In Chapter 9 of Jalaleddin, Raffi writes:
With respect to women, the heart of a brave man can harbor one other feeling besides love, which we often mistakenly call envy, jealousy or zealousness. It is a feeling that is impossible to describe with words. It is a passion that respects the dedication of women, for which the Hellenes fought for ten years in the walls of Troy.
Sarhat was not only grieving for having lost his beloved; he also grieved because she was now in foreign and impure hands. But how many innocent mortals had been subjected to such circumstances? Who cared for them? Perhaps their parents, if they were still alive. But did the people care, the Armenian people? No, that requires a Hellenic zeal…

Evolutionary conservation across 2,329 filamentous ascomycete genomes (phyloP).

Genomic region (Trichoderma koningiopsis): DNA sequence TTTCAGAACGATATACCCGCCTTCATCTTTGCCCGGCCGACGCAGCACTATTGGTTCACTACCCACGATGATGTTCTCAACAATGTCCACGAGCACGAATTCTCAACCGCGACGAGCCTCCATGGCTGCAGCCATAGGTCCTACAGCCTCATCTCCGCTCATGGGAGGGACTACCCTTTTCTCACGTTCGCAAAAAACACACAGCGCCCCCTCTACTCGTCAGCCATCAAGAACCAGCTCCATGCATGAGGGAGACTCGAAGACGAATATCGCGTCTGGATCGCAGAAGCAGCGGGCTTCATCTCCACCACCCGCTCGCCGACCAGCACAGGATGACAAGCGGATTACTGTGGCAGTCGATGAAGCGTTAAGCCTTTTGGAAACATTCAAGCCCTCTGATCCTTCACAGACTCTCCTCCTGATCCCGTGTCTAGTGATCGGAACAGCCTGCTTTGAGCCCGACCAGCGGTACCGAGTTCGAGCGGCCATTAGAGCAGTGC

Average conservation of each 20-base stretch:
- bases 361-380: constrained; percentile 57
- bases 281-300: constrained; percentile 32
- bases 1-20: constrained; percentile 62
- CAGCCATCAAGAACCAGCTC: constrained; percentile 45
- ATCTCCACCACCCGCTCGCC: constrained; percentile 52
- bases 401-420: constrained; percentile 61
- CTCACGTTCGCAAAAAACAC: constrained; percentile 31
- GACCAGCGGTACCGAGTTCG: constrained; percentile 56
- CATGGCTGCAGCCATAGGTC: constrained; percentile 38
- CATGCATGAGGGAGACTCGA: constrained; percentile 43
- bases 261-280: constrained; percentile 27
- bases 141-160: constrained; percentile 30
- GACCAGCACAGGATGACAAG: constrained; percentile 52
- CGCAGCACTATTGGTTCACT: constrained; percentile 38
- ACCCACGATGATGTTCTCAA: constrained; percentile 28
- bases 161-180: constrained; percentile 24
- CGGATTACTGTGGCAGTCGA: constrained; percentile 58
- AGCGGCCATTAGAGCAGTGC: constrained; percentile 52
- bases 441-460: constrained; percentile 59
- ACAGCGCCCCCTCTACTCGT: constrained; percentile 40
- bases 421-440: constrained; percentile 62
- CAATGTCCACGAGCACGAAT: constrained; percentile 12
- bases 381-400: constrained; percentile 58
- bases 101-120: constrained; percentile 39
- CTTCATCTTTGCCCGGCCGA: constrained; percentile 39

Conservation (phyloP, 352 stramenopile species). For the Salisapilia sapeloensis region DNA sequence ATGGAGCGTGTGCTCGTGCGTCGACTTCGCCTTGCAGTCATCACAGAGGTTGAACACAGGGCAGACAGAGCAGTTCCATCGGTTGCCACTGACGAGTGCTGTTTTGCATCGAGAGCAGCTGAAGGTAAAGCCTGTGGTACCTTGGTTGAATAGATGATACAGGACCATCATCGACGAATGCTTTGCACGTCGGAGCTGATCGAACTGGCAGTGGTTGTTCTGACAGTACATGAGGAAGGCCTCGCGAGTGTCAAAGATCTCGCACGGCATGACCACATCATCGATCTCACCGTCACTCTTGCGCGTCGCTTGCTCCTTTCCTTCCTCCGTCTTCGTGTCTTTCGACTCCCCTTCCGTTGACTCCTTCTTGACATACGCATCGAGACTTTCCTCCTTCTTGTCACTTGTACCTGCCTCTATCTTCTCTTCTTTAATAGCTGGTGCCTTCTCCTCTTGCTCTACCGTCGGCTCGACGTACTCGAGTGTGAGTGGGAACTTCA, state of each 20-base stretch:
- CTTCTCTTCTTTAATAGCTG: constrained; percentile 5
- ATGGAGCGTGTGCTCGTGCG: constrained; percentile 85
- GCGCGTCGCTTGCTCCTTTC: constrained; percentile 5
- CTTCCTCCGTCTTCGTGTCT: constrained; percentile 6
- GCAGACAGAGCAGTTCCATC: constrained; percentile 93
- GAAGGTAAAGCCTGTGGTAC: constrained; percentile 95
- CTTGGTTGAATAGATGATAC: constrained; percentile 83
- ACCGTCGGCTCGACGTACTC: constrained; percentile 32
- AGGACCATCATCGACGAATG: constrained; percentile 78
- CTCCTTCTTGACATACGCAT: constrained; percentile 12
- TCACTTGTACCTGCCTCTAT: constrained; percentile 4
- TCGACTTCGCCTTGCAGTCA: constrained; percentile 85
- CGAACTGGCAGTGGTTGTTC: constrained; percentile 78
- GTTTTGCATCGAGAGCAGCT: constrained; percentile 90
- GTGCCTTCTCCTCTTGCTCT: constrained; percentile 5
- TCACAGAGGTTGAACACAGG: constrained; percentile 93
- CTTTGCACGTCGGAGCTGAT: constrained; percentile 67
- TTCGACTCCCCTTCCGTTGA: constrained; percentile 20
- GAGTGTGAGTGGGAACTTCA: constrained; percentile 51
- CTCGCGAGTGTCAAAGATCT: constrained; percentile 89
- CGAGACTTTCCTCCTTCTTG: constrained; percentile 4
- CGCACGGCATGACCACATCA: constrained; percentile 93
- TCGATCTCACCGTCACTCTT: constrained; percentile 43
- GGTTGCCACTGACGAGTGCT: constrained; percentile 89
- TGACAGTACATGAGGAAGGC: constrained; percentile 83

What makes envy a virtue, and what made envy a virtue to the Ancient Greeks? It turns out that there is a whole book on the topic, called Envy and the Greeks by Peter Walcot.
Here is a segment from the sleeve of the copy that I just purchased:
To understand the Greeks, we must see them as they were, and as they readily agreed they were, persons displaying the full range of human emotions without inhibition or pretense. Time and time again the ancient Greeks explained behavior in terms of envy. Man, they claimed, was naturally envious, and envy they accepted as a fact of life.
The Ancient Greeks did not hide their envy, and we know that Raffi was well-read in Homer. The blurb continues:
This book examines how the anthropomorphic gods of the Greeks led to the concept of divine envy, the ways in which both the Athenian and the Spartan constitutions allowed for the prevalence of envy among their citizens, popular belief in the evil eye, and the solutions to the problems posed by envy offered by philosophy and religion.